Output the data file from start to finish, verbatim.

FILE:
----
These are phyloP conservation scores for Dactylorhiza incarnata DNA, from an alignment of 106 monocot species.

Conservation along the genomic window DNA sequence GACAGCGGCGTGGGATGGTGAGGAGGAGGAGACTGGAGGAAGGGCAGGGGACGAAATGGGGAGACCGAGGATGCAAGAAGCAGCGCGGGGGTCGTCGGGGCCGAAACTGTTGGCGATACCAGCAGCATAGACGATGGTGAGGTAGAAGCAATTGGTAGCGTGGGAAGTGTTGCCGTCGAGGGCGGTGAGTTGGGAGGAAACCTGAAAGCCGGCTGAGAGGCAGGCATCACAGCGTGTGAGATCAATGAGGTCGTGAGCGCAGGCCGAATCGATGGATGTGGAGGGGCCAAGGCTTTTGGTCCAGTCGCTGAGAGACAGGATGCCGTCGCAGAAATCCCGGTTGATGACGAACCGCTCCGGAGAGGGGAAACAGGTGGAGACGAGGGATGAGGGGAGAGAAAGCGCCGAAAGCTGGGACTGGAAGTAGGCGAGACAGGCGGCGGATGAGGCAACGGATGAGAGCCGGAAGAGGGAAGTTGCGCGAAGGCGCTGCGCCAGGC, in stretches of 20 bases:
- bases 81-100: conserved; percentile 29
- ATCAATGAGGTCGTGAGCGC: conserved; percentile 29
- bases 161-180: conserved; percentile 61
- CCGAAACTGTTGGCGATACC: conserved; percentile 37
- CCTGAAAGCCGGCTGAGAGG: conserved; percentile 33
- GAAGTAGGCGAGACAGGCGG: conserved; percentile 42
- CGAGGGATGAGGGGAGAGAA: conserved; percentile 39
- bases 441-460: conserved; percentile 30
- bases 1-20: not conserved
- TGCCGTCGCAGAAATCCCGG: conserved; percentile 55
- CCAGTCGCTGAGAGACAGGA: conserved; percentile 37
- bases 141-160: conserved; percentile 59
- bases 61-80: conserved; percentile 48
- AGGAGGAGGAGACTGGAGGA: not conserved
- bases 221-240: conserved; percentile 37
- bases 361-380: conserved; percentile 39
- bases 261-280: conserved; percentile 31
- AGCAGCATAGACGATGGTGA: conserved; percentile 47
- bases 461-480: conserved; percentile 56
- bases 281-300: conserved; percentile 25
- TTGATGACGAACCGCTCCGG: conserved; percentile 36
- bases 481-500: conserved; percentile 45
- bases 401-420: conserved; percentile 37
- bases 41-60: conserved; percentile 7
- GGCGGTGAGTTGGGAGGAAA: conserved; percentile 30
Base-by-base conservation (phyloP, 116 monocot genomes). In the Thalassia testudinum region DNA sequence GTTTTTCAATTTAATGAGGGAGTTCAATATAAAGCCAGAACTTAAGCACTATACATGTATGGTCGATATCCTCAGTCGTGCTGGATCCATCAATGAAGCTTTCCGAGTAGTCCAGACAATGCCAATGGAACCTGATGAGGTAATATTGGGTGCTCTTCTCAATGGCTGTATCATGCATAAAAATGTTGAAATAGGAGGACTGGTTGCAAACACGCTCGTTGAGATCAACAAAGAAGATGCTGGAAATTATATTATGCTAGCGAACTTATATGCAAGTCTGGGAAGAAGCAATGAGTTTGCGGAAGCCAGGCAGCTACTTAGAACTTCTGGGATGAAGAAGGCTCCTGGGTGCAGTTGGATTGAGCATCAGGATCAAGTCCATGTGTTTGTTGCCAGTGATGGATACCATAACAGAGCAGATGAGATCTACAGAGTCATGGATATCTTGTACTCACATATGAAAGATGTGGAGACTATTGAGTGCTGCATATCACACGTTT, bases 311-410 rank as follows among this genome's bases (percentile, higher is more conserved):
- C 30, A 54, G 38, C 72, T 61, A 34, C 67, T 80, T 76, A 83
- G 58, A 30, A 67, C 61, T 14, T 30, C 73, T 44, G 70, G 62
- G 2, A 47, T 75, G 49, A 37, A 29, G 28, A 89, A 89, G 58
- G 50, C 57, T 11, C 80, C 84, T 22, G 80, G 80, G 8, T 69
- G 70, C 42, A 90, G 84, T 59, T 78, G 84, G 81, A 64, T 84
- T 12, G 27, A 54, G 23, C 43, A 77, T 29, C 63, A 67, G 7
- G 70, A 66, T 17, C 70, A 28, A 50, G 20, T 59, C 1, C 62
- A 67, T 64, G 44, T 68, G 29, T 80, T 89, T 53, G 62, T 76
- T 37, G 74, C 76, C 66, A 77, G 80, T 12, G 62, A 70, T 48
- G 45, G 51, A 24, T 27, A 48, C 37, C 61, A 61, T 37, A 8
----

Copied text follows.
These are phyloP conservation scores for Dactylorhiza incarnata DNA, from an alignment of 106 monocot species.

Conservation along the genomic window DNA sequence GACAGCGGCGTGGGATGGTGAGGAGGAGGAGACTGGAGGAAGGGCAGGGGACGAAATGGGGAGACCGAGGATGCAAGAAGCAGCGCGGGGGTCGTCGGGGCCGAAACTGTTGGCGATACCAGCAGCATAGACGATGGTGAGGTAGAAGCAATTGGTAGCGTGGGAAGTGTTGCCGTCGAGGGCGGTGAGTTGGGAGGAAACCTGAAAGCCGGCTGAGAGGCAGGCATCACAGCGTGTGAGATCAATGAGGTCGTGAGCGCAGGCCGAATCGATGGATGTGGAGGGGCCAAGGCTTTTGGTCCAGTCGCTGAGAGACAGGATGCCGTCGCAGAAATCCCGGTTGATGACGAACCGCTCCGGAGAGGGGAAACAGGTGGAGACGAGGGATGAGGGGAGAGAAAGCGCCGAAAGCTGGGACTGGAAGTAGGCGAGACAGGCGGCGGATGAGGCAACGGATGAGAGCCGGAAGAGGGAAGTTGCGCGAAGGCGCTGCGCCAGGC, in stretches of 20 bases:
- bases 81-100: conserved; percentile 29
- ATCAATGAGGTCGTGAGCGC: conserved; percentile 29
- bases 161-180: conserved; percentile 61
- CCGAAACTGTTGGCGATACC: conserved; percentile 37
- CCTGAAAGCCGGCTGAGAGG: conserved; percentile 33
- GAAGTAGGCGAGACAGGCGG: conserved; percentile 42
- CGAGGGATGAGGGGAGAGAA: conserved; percentile 39
- bases 441-460: conserved; percentile 30
- bases 1-20: not conserved
- TGCCGTCGCAGAAATCCCGG: conserved; percentile 55
- CCAGTCGCTGAGAGACAGGA: conserved; percentile 37
- bases 141-160: conserved; percentile 59
- bases 61-80: conserved; percentile 48
- AGGAGGAGGAGACTGGAGGA: not conserved
- bases 221-240: conserved; percentile 37
- bases 361-380: conserved; percentile 39
- bases 261-280: conserved; percentile 31
- AGCAGCATAGACGATGGTGA: conserved; percentile 47
- bases 461-480: conserved; percentile 56
- bases 281-300: conserved; percentile 25
- TTGATGACGAACCGCTCCGG: conserved; percentile 36
- bases 481-500: conserved; percentile 45
- bases 401-420: conserved; percentile 37
- bases 41-60: conserved; percentile 7
- GGCGGTGAGTTGGGAGGAAA: conserved; percentile 30
Base-by-base conservation (phyloP, 116 monocot genomes). In the Thalassia testudinum region DNA sequence GTTTTTCAATTTAATGAGGGAGTTCAATATAAAGCCAGAACTTAAGCACTATACATGTATGGTCGATATCCTCAGTCGTGCTGGATCCATCAATGAAGCTTTCCGAGTAGTCCAGACAATGCCAATGGAACCTGATGAGGTAATATTGGGTGCTCTTCTCAATGGCTGTATCATGCATAAAAATGTTGAAATAGGAGGACTGGTTGCAAACACGCTCGTTGAGATCAACAAAGAAGATGCTGGAAATTATATTATGCTAGCGAACTTATATGCAAGTCTGGGAAGAAGCAATGAGTTTGCGGAAGCCAGGCAGCTACTTAGAACTTCTGGGATGAAGAAGGCTCCTGGGTGCAGTTGGATTGAGCATCAGGATCAAGTCCATGTGTTTGTTGCCAGTGATGGATACCATAACAGAGCAGATGAGATCTACAGAGTCATGGATATCTTGTACTCACATATGAAAGATGTGGAGACTATTGAGTGCTGCATATCACACGTTT, bases 311-410 rank as follows among this genome's bases (percentile, higher is more conserved):
- C 30, A 54, G 38, C 72, T 61, A 34, C 67, T 80, T 76, A 83
- G 58, A 30, A 67, C 61, T 14, T 30, C 73, T 44, G 70, G 62
- G 2, A 47, T 75, G 49, A 37, A 29, G 28, A 89, A 89, G 58
- G 50, C 57, T 11, C 80, C 84, T 22, G 80, G 80, G 8, T 69
- G 70, C 42, A 90, G 84, T 59, T 78, G 84, G 81, A 64, T 84
- T 12, G 27, A 54, G 23, C 43, A 77, T 29, C 63, A 67, G 7
- G 70, A 66, T 17, C 70, A 28, A 50, G 20, T 59, C 1, C 62
- A 67, T 64, G 44, T 68, G 29, T 80, T 89, T 53, G 62, T 76
- T 37, G 74, C 76, C 66, A 77, G 80, T 12, G 62, A 70, T 48
- G 45, G 51, A 24, T 27, A 48, C 37, C 61, A 61, T 37, A 8